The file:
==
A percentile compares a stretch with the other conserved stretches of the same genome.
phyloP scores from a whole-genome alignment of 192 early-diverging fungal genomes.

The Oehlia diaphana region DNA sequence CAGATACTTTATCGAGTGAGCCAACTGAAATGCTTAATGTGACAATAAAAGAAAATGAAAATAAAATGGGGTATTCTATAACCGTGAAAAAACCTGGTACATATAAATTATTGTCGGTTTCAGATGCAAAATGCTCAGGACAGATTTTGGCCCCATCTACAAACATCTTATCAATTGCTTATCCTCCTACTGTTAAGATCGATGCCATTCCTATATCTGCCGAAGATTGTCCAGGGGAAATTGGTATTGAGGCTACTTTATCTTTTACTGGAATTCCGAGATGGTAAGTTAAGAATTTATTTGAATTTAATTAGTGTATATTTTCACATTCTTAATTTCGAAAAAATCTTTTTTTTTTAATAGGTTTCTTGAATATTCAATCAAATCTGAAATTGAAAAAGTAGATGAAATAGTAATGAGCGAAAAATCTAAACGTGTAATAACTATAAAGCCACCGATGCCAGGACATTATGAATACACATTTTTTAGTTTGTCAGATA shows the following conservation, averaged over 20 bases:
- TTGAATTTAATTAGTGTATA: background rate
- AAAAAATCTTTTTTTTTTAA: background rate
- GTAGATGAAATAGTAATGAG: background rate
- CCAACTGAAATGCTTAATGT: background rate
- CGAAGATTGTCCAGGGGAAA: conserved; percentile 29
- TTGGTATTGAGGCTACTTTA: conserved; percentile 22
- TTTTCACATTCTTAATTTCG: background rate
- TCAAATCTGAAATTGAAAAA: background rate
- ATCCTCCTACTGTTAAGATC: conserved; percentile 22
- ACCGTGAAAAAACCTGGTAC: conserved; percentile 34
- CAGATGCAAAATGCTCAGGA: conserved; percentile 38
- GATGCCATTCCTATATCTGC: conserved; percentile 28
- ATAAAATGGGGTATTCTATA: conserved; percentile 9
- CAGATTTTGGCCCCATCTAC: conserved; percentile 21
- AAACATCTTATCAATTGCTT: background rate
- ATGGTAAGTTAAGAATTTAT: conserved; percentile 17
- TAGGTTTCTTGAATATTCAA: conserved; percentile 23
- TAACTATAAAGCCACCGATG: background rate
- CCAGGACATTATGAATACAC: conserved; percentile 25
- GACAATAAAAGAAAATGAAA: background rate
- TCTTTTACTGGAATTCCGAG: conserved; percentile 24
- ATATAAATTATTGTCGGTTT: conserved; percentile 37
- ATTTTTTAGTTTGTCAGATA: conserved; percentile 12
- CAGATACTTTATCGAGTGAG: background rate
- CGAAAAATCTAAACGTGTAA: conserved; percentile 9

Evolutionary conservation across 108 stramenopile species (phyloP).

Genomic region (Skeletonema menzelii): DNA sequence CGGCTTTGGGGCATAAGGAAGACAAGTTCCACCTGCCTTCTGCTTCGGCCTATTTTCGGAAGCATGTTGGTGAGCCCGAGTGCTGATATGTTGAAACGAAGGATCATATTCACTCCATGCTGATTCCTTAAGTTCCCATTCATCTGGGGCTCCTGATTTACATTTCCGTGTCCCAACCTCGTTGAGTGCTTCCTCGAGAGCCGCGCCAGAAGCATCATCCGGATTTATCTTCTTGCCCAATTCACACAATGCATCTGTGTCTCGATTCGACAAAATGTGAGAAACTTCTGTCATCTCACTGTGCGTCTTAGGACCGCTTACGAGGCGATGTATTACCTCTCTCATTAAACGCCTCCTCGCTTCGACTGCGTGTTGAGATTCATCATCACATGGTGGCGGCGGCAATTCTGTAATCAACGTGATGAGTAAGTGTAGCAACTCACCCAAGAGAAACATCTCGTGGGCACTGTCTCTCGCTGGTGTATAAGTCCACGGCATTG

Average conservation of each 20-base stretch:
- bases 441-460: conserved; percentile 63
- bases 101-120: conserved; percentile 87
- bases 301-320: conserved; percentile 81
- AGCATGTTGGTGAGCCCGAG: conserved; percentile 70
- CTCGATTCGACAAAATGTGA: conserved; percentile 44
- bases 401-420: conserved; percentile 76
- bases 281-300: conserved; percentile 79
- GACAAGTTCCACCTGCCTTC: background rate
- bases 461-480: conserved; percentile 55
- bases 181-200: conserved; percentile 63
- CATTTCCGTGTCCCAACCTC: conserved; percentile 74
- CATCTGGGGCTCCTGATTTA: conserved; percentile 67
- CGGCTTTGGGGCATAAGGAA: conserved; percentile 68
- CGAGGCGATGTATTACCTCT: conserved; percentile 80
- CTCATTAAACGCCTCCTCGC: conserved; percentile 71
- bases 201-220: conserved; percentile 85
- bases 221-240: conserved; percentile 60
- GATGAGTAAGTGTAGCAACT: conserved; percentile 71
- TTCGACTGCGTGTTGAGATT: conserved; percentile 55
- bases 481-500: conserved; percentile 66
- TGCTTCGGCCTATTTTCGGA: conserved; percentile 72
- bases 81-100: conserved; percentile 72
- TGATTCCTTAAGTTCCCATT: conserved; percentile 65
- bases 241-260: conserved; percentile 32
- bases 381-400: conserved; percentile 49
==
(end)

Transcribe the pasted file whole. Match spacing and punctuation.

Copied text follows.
A percentile compares a stretch with the other conserved stretches of the same genome.
phyloP scores from a whole-genome alignment of 192 early-diverging fungal genomes.

The Oehlia diaphana region DNA sequence CAGATACTTTATCGAGTGAGCCAACTGAAATGCTTAATGTGACAATAAAAGAAAATGAAAATAAAATGGGGTATTCTATAACCGTGAAAAAACCTGGTACATATAAATTATTGTCGGTTTCAGATGCAAAATGCTCAGGACAGATTTTGGCCCCATCTACAAACATCTTATCAATTGCTTATCCTCCTACTGTTAAGATCGATGCCATTCCTATATCTGCCGAAGATTGTCCAGGGGAAATTGGTATTGAGGCTACTTTATCTTTTACTGGAATTCCGAGATGGTAAGTTAAGAATTTATTTGAATTTAATTAGTGTATATTTTCACATTCTTAATTTCGAAAAAATCTTTTTTTTTTAATAGGTTTCTTGAATATTCAATCAAATCTGAAATTGAAAAAGTAGATGAAATAGTAATGAGCGAAAAATCTAAACGTGTAATAACTATAAAGCCACCGATGCCAGGACATTATGAATACACATTTTTTAGTTTGTCAGATA shows the following conservation, averaged over 20 bases:
- TTGAATTTAATTAGTGTATA: background rate
- AAAAAATCTTTTTTTTTTAA: background rate
- GTAGATGAAATAGTAATGAG: background rate
- CCAACTGAAATGCTTAATGT: background rate
- CGAAGATTGTCCAGGGGAAA: conserved; percentile 29
- TTGGTATTGAGGCTACTTTA: conserved; percentile 22
- TTTTCACATTCTTAATTTCG: background rate
- TCAAATCTGAAATTGAAAAA: background rate
- ATCCTCCTACTGTTAAGATC: conserved; percentile 22
- ACCGTGAAAAAACCTGGTAC: conserved; percentile 34
- CAGATGCAAAATGCTCAGGA: conserved; percentile 38
- GATGCCATTCCTATATCTGC: conserved; percentile 28
- ATAAAATGGGGTATTCTATA: conserved; percentile 9
- CAGATTTTGGCCCCATCTAC: conserved; percentile 21
- AAACATCTTATCAATTGCTT: background rate
- ATGGTAAGTTAAGAATTTAT: conserved; percentile 17
- TAGGTTTCTTGAATATTCAA: conserved; percentile 23
- TAACTATAAAGCCACCGATG: background rate
- CCAGGACATTATGAATACAC: conserved; percentile 25
- GACAATAAAAGAAAATGAAA: background rate
- TCTTTTACTGGAATTCCGAG: conserved; percentile 24
- ATATAAATTATTGTCGGTTT: conserved; percentile 37
- ATTTTTTAGTTTGTCAGATA: conserved; percentile 12
- CAGATACTTTATCGAGTGAG: background rate
- CGAAAAATCTAAACGTGTAA: conserved; percentile 9

Evolutionary conservation across 108 stramenopile species (phyloP).

Genomic region (Skeletonema menzelii): DNA sequence CGGCTTTGGGGCATAAGGAAGACAAGTTCCACCTGCCTTCTGCTTCGGCCTATTTTCGGAAGCATGTTGGTGAGCCCGAGTGCTGATATGTTGAAACGAAGGATCATATTCACTCCATGCTGATTCCTTAAGTTCCCATTCATCTGGGGCTCCTGATTTACATTTCCGTGTCCCAACCTCGTTGAGTGCTTCCTCGAGAGCCGCGCCAGAAGCATCATCCGGATTTATCTTCTTGCCCAATTCACACAATGCATCTGTGTCTCGATTCGACAAAATGTGAGAAACTTCTGTCATCTCACTGTGCGTCTTAGGACCGCTTACGAGGCGATGTATTACCTCTCTCATTAAACGCCTCCTCGCTTCGACTGCGTGTTGAGATTCATCATCACATGGTGGCGGCGGCAATTCTGTAATCAACGTGATGAGTAAGTGTAGCAACTCACCCAAGAGAAACATCTCGTGGGCACTGTCTCTCGCTGGTGTATAAGTCCACGGCATTG

Average conservation of each 20-base stretch:
- bases 441-460: conserved; percentile 63
- bases 101-120: conserved; percentile 87
- bases 301-320: conserved; percentile 81
- AGCATGTTGGTGAGCCCGAG: conserved; percentile 70
- CTCGATTCGACAAAATGTGA: conserved; percentile 44
- bases 401-420: conserved; percentile 76
- bases 281-300: conserved; percentile 79
- GACAAGTTCCACCTGCCTTC: background rate
- bases 461-480: conserved; percentile 55
- bases 181-200: conserved; percentile 63
- CATTTCCGTGTCCCAACCTC: conserved; percentile 74
- CATCTGGGGCTCCTGATTTA: conserved; percentile 67
- CGGCTTTGGGGCATAAGGAA: conserved; percentile 68
- CGAGGCGATGTATTACCTCT: conserved; percentile 80
- CTCATTAAACGCCTCCTCGC: conserved; percentile 71
- bases 201-220: conserved; percentile 85
- bases 221-240: conserved; percentile 60
- GATGAGTAAGTGTAGCAACT: conserved; percentile 71
- TTCGACTGCGTGTTGAGATT: conserved; percentile 55
- bases 481-500: conserved; percentile 66
- TGCTTCGGCCTATTTTCGGA: conserved; percentile 72
- bases 81-100: conserved; percentile 72
- TGATTCCTTAAGTTCCCATT: conserved; percentile 65
- bases 241-260: conserved; percentile 32
- bases 381-400: conserved; percentile 49